The first week of the Great Fast is known as “Clean Week”, and many celebrate this with the recitation of The Great Canon of St Andrew of Crete over the first four nights (Monday through Thursday) of the Fast.  The Great Canon is part of compline, or night prayer, and is one of the most profound examples of penitential literature in the world. It is also known for the many prostrations made during the service. The complete Canon is chanted on the fifth Thursday of Lent. You need to be in really good shape if you are going to make all of  suggested prostrations! The Great Canon is often shortened in parish use due to parochial necessity. 

The compline of the first four Fridays of the Great Fast also has a distinctive kontakion[4] known as the Akathist[5],   This hymn, also inaccurately referred to as the “Byzantine Rosary” is divided into four parts for each of the four Fridays.  The Akathist is sung while standing (Akathist means “without sitting”) and the chant is fast and lively.  During matins[6] of the fifth Saturday of Lent, known as Akathist Saturday, the entire Akathist is sung.   

The second, third, and fourth Saturdays of the Great Fast are All Souls’ Saturdays.  The Divine Liturgy or other suitable services may be celebrated, and the dead are remembered.  In Slavic traditions, the names of the deceased are read during the litany.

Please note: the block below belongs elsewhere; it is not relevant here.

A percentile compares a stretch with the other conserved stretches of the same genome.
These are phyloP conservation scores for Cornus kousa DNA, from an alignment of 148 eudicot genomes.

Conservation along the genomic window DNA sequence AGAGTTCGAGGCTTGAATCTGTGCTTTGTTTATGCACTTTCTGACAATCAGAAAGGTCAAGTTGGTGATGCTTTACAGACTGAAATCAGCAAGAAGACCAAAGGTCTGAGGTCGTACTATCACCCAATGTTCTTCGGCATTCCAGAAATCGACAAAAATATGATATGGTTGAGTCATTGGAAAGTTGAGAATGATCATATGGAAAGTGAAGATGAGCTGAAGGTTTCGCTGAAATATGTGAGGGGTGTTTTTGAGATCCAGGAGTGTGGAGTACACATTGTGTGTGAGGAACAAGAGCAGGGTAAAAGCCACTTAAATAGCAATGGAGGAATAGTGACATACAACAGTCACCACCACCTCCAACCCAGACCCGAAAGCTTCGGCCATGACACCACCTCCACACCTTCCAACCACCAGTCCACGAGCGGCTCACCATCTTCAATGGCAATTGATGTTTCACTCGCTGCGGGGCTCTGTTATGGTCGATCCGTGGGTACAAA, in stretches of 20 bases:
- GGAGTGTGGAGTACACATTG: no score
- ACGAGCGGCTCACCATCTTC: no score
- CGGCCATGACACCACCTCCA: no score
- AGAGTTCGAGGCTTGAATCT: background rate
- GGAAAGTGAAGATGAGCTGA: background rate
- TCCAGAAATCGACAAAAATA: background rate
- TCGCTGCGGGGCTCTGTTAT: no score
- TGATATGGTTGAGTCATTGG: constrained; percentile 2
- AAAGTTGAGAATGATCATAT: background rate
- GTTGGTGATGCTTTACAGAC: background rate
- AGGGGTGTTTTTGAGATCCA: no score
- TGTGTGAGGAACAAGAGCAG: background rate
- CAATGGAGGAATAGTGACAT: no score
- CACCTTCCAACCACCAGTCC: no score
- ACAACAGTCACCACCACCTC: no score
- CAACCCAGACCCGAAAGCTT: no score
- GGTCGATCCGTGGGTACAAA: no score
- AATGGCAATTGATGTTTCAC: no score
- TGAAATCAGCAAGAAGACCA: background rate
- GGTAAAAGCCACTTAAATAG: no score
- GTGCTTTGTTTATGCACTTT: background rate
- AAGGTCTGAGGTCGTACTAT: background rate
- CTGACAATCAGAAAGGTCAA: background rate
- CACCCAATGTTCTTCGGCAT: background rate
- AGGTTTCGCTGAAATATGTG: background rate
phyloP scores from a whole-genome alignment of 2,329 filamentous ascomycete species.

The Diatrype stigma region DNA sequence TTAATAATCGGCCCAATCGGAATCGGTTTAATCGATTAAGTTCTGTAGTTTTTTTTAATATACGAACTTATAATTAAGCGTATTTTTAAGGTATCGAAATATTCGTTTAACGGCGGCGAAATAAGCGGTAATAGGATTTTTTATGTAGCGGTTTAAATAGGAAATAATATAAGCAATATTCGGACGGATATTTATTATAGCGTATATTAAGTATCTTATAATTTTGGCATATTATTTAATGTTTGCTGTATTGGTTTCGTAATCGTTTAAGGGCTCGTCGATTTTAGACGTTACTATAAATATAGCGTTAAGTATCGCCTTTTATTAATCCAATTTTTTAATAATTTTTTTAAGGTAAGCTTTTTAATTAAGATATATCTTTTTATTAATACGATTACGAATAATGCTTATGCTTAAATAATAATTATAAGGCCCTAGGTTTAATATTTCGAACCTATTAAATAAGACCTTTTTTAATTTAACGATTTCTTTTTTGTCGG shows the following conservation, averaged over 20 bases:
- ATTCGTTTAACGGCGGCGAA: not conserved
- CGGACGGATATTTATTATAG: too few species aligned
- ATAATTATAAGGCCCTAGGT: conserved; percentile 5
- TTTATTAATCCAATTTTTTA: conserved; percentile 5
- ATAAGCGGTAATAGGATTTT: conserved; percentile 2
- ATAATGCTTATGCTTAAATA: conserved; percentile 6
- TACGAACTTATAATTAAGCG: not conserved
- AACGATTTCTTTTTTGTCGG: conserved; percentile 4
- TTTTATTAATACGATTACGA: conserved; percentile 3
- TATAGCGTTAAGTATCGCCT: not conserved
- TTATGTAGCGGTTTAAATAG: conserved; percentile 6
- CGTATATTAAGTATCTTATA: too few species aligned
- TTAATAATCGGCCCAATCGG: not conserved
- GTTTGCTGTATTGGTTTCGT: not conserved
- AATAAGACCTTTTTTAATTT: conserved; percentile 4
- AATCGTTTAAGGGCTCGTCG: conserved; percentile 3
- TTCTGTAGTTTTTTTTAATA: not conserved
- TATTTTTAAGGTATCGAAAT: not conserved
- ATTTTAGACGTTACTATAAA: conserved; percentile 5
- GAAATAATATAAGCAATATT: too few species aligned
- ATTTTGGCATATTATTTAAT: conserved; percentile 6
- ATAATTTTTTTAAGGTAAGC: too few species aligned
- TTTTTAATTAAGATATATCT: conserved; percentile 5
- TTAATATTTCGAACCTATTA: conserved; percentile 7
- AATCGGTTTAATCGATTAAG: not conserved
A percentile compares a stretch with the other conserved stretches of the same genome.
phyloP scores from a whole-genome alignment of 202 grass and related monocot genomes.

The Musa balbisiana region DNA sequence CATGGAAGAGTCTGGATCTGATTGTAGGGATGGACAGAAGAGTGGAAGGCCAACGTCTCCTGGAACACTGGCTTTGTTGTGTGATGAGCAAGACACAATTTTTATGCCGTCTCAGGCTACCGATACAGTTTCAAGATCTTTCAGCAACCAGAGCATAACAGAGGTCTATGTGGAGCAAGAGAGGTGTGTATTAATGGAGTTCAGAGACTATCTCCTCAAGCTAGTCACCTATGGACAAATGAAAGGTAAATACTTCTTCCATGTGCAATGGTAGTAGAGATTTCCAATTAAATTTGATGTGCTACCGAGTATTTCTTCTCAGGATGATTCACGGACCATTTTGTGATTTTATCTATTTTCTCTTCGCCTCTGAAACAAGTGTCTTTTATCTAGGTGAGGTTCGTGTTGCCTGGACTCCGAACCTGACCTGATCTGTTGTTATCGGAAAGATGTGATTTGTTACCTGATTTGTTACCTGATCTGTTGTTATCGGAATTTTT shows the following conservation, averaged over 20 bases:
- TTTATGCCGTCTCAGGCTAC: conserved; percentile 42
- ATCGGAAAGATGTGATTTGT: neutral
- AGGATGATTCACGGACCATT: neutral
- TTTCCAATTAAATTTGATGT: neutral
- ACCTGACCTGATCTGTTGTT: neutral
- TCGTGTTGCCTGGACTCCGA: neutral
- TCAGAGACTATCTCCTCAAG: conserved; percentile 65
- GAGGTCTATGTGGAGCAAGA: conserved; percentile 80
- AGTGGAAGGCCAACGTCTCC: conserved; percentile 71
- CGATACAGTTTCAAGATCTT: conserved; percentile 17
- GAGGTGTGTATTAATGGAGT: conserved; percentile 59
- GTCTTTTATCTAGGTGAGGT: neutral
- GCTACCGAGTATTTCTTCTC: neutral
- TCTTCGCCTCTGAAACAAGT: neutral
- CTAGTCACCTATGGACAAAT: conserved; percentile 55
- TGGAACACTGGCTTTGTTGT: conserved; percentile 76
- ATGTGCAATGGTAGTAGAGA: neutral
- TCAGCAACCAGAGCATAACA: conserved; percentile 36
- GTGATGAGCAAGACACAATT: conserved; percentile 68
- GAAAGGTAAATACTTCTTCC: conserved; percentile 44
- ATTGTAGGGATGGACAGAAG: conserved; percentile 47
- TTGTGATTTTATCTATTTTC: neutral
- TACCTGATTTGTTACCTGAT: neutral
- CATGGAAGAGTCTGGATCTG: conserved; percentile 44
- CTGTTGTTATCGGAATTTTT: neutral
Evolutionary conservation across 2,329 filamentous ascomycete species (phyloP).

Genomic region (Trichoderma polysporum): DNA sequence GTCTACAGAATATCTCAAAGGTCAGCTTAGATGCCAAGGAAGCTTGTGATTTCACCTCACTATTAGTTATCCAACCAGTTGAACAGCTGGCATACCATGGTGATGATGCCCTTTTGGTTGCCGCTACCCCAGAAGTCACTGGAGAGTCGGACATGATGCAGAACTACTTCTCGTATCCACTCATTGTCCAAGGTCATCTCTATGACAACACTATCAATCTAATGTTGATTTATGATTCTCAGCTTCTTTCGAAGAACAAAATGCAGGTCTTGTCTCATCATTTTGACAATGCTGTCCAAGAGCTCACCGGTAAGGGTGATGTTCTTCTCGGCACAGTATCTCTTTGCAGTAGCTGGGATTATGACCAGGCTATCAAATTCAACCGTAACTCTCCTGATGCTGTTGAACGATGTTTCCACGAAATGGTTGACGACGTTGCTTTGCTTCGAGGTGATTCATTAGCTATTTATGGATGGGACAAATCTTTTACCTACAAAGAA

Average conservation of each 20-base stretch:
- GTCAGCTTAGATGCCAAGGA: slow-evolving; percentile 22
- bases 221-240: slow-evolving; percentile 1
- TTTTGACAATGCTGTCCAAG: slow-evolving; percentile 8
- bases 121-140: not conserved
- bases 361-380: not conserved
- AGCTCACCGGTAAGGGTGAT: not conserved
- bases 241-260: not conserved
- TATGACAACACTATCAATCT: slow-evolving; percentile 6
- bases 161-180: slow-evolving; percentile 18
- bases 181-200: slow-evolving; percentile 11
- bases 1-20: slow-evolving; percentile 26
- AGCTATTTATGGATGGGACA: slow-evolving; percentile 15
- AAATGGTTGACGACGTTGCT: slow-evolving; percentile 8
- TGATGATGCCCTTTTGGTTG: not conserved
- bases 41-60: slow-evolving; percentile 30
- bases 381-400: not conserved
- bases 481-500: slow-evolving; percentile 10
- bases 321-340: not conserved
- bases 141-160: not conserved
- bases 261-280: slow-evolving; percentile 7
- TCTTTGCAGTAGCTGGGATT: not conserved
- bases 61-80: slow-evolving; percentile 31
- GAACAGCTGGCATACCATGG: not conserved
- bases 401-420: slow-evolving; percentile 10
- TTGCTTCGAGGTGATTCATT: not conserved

The Sundays during the Lenten Season are devoted to particular saints or themes. The Divine Liturgy of St. Basil the Great is used on the Sundays of Lent, replacing the Divine Liturgy of St. John Chrysostom.  The former is a longer Divine Liturgy with extended prayers the faithful may find instructive.  Two of the Lenten Sundays have particular prayers associated with them. The Second Sunday of the Great Fast is devoted to St. Gregory Palamas, a hesychast (an Eastern Christian mystic) who has become inextricably linked with the Jesus Prayer.  The Jesus Prayer is a simple repetition of this phrase: “Lord Jesus Christ, have mercy on me, a sinner.”  There are variations of this prayer, but all retain this simple theme.  The congregation could be introduced to the Jesus Prayer through the Prayer Rule of St. Macarius, features the Jesus Prayer as its centerpiece.  Eastern monastics believe St. Macarius was given this prayer by an angel to help monks keep St. Paul’s injunction to pray unceasingly.  The third Sunday in Lent is devoted to the Veneration of the Precious and Life-Giving Cross.  The Akathist’s to the Divine Passion and to the Holy Cross could also be used during this week.  There are many Akathists available for use throughout the liturgical year.  Highlighting several of them during the Lenten period might stoke interest in this venerable prayer form.